“I feel a lot for the youngsters, who were humble people from the Peruvian jungle,” Jorge Gumucio, the Bolivian ambassador, who was also a hostage, said. “But we knew from the start that it was either us or them.”
It would have been a lot more of “us”, but “them” released more than 80 percent of the hostages within the first two weeks; then, as time went by, released others who had become, or claimed to be, ill; never killed a single hostage, never hurt any of them. They were rewarded by a complete refusal by Fujimori to make even the slightest concession, all the while planning their summary execution.
Imagine again that Cuba had been the stage for this tragedy. The halls of the US Congress would have been filled with operatic wails and forehead smiting over the cold-blooded execution of the freedom fighters, with Jesse Helms waving a sword and pleading to lead the invasion of Cuba. Ol’ Bill, at his heartfelt best, would have assured the families of the slain rebels: “I feel your pain!”. Flags would have flown at half-mast in Miami, and any one there who dared to question the prevailing wisdom or the prevailing emotion would risk premature death.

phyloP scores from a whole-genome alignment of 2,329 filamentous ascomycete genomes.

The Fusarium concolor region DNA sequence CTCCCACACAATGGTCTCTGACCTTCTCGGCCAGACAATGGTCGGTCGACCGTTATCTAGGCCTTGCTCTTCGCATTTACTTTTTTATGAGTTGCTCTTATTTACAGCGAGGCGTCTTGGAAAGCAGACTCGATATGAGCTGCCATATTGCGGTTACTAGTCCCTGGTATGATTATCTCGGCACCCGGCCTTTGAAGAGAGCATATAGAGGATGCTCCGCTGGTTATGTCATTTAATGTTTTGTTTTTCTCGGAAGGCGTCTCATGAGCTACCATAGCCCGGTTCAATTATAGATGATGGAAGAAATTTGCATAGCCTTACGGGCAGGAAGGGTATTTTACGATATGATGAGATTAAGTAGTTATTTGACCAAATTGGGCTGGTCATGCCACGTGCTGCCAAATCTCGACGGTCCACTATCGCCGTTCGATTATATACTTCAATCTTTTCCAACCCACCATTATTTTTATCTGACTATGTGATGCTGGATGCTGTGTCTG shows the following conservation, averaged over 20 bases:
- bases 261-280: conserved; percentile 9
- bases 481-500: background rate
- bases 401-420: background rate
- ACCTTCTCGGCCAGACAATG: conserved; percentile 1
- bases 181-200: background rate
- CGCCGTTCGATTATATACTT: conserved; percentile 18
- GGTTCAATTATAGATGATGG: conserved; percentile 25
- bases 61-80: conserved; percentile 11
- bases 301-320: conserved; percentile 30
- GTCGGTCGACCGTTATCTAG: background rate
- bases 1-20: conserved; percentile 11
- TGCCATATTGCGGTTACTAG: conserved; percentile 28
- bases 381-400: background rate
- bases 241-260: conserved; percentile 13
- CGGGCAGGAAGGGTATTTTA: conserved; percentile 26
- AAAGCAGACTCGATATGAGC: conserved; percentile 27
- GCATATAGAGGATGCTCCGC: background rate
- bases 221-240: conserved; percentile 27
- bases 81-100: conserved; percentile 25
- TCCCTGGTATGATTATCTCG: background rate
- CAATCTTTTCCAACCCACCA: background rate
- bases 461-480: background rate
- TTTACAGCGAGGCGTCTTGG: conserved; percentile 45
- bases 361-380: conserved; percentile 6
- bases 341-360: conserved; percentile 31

But inasmuch as these idealistic young people were not seeking to overthrow a socialist government, their lives have been accorded scant value in the American media. An editorial in The Washington Post remarked upon the “successful rescue in which there were amazingly small losses of life: One hostage and two attackers died.” Then, quite parenthetically: “The guerrillas, who had claimed a revolutionary cause but found few takers among Peru’s terrorism-weary population, lost all 14 of their own.” Period.
Social indoctrination is likely one reason for lack of support for the MRTA. One of the saddest sights to observe in the TV coverage of the events, was the scene of the many Peruvian soldiers celebrating their victory. These indígena-looking young men, finding in military service perhaps their only way to escape poverty, hunger and unemployment, shouting for joy, back-slapping, high-fiving, burning an MRTA flag, all because they had killed a number of other poverty-stricken young indígenas who were struggling to wrench a concession or two from the government to lighten the load of the poor and the imprisoned.
A “terrorist” – the Nazi’s term for World War II resistance fighters – fights for what he believes in; a soldier fights for what someone else believes in – in this case the wealthy coercing the poor to kill the poor to keep the wealthy in power. So it always was.
As might be expected, the commandos received training and sophisticated technological help from the United States for their operation, including overflights of the RU-38A airplane, which can photograph a building and gauge the thickness of its walls, amongst other details crucial to planning the raid.